Are trials without juries always illiberal?
24 May 2010
The Coalition Government has pledged to “protect” the right to trial by jury. It is often assumed that the a jury is needed to ensure a fair trial, but Sir Louis Blom-Cooper argues in an interesting article in the Guardian that juries may not always be essential, particularly in cases involving serious organised crime.
Blom-Cooper, an academic and barrister, argues that jury-less trials need not always be illiberal. He says “The experience in Northern Ireland over three decades suggests that serious organised crimes can effectively and efficiently be tried before a professional court ‑ a single judge or perhaps three judges.” He also suggests that defendants ought to be able to waive their right to trial by jury as is the case in many other jurisdictions.
An increasingly limited right
In its Programme for Government , the Coalition partners have promised to “protect historic freedoms through the defence of trial by jury.” lt is anyone’s guess what this will mean in practice. What is indisputable, however, is that the New Labour government chipped away at the right to trial by jury and earlier this year, for the first time in 350 years, four men were convicted to long prison sentences without a jury deciding on their guilt or innocence.
The position of juries in the modern legal system is in flux. Whilst ensuring the right to a jury trial forms a significant part of a State’s obligations under Article 6 of the European Convention on Human Rights, this does necessarily extend to every trial. As Blom-Cooper highlights, “there is no constitutional, or indeed any form of general, right to trial by judge and jury. There is only an unqualified obligation to submit to it in indictable cases, which form only about 2% of all criminal trials, although the proponents of the system regard the institution of the jury as a fundamental principle of English justice.”
Indeed, the civil (non-criminal) courts now operate almost entirely without juries, as do Magistrates’ courts, although magistrates are only permitted to impose custodial sentences up to a maximum length of one year.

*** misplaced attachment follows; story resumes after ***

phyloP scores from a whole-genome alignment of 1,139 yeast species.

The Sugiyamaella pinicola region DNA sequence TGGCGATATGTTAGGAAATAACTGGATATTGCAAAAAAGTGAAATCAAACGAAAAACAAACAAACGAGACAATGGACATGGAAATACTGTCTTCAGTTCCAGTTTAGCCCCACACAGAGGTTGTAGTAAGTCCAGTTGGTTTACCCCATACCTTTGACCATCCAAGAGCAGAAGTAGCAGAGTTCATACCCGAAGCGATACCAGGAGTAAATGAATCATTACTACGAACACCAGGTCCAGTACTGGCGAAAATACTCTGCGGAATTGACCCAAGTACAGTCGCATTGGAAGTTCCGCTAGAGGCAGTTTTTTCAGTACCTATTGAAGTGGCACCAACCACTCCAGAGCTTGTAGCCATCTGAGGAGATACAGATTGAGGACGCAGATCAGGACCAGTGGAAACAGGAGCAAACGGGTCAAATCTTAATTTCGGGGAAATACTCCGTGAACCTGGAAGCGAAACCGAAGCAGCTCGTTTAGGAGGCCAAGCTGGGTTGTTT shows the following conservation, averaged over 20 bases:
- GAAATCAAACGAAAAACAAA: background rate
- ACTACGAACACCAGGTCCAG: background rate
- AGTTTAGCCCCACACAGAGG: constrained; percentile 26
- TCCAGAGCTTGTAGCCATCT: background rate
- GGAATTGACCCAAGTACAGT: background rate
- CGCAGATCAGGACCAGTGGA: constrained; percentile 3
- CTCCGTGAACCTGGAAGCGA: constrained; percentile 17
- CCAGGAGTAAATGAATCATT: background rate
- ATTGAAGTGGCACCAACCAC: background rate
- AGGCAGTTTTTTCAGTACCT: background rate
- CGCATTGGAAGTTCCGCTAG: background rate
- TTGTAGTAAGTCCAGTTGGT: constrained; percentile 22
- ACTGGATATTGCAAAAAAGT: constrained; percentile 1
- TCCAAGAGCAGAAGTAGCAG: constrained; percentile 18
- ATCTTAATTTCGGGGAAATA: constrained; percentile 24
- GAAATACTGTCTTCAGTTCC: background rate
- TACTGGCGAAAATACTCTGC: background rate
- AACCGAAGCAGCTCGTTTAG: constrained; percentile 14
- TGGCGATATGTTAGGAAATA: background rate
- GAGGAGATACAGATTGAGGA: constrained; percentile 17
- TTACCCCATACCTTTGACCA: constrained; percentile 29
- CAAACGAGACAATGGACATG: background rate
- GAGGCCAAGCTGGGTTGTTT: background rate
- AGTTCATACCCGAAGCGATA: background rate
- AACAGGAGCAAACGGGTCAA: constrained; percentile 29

The right to a jury trial has been further eroded in recent years with the passing of the Criminal Justice Act 2003, the effect
of which is to limit the right to trial by jury in the Crown Court, where sentences can be much longer. Section 44 provides for the option of judge-only trials if there is a “real and present danger” of jury tampering.
We posted last month on the historic “Heathrow Heist” case where four men were convicted in the Crown Court to long prison sentences in a trial without a jury. After three initial trials collapsed, the Court of Appeal ruled last June that there was a serious danger that the jury could be influenced, and as such set up the fourth, final and judge-only trial. The mens’ lawyers have said they will appeal to the European Court of Human Rights, claiming a breach of their Article 6 right to a fair trial.
Not necessarily a bad thing
The key question for the Coalition Government will be whether “protecting” the right to trial means ensuring that all Crown Court trials will again have juries. Although this policy would probably be popular with the public, it may in fact be a retrograde step. Blom-Cooper suggests that the historic right to trial by jury should be viewed by the Coalition Government through 21st century spectacles, suggesting that “advances in technology, communication and science, together with the complexity and sophistication of today’s criminal law, the intricacies of admissible evidence and the length and cost of jury trial, should lead any politician or legislator to consider modifications of jury trial.”
He suggests two modifications to the existing system, both of which would lead to less jury trials. First, the introduction of trials without jury in cases of serious organised crime, and possibly for cases involving serious fraud. Second, he argues that defendants should be able to opt for trial by judge alone in all cases tried on indictment. This proposal was rejected by the previous Government, despite being common in other jurisdictions such as in the United States.
Whether either recommendation will be taken up by the Coalition Government is not clear. The “protection” of trial by jury could mean many things, and is perhaps the kind of pledge which is simpler to make in opposition than in Government. Ultimately, it may not stand up to consultation with experts in the field such as Mr Blom-Cooper. But some will no doubt argue that the increasing absence of jury trials represents not a practical solution to a complex problem, but rather an illiberal and dangerous precedent.